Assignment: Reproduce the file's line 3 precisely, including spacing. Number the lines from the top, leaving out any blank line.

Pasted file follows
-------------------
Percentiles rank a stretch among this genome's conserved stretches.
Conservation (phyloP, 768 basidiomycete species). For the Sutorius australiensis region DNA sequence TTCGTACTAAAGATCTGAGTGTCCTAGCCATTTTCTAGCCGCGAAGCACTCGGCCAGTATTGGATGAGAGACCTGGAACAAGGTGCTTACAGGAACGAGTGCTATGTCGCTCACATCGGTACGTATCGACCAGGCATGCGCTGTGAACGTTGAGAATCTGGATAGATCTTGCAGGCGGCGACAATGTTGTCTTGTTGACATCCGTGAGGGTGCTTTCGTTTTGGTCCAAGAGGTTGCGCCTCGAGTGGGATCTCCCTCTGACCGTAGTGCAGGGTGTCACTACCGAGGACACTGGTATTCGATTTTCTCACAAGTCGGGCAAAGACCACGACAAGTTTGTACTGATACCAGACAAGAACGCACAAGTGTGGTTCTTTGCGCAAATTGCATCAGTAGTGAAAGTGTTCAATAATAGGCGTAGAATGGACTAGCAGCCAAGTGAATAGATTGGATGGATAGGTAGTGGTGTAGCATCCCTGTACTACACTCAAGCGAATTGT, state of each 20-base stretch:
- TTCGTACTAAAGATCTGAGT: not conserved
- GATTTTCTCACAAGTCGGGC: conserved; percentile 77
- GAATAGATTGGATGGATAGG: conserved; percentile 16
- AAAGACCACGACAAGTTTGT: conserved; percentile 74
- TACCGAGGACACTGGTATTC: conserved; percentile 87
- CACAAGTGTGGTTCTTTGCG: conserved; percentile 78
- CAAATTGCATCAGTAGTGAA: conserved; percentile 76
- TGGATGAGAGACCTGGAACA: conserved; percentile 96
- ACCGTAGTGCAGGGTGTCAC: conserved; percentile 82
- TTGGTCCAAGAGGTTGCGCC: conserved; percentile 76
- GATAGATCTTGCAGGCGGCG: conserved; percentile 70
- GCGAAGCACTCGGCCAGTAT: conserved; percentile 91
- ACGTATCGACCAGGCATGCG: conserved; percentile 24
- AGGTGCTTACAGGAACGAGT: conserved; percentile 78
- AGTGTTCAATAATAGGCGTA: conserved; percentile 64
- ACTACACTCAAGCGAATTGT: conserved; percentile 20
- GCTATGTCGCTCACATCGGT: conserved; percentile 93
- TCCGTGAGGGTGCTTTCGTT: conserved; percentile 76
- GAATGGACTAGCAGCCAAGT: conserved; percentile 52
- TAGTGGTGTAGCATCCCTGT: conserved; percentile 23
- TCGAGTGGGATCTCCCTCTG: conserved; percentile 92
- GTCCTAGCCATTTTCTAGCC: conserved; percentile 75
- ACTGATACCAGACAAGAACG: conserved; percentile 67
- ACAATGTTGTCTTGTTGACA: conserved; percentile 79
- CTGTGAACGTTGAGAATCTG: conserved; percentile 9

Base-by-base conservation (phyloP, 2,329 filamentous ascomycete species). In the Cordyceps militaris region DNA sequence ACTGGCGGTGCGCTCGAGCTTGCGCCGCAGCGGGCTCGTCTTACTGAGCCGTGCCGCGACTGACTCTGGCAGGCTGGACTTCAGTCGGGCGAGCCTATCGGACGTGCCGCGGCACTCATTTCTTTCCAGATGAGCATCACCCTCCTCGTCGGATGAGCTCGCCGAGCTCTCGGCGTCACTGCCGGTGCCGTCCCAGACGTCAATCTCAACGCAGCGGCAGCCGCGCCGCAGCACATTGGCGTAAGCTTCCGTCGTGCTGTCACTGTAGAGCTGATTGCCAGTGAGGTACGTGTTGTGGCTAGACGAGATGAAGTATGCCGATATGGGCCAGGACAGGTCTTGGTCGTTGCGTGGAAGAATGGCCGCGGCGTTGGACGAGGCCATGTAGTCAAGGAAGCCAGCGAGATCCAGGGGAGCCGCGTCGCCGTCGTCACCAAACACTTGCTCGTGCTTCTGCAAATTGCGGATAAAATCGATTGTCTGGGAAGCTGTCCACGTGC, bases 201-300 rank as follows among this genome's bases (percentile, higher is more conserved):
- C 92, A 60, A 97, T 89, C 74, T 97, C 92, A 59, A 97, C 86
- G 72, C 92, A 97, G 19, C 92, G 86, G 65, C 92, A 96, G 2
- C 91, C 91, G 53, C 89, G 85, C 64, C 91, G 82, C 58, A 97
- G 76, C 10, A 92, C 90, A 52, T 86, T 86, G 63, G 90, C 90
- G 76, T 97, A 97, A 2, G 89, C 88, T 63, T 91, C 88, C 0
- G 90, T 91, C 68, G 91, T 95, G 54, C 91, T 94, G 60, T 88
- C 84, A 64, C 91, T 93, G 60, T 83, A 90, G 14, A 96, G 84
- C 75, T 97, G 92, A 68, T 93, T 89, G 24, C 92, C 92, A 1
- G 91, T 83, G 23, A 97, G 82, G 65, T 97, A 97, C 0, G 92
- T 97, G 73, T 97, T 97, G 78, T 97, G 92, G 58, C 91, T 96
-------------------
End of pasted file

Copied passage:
- TTCGTACTAAAGATCTGAGT: not conserved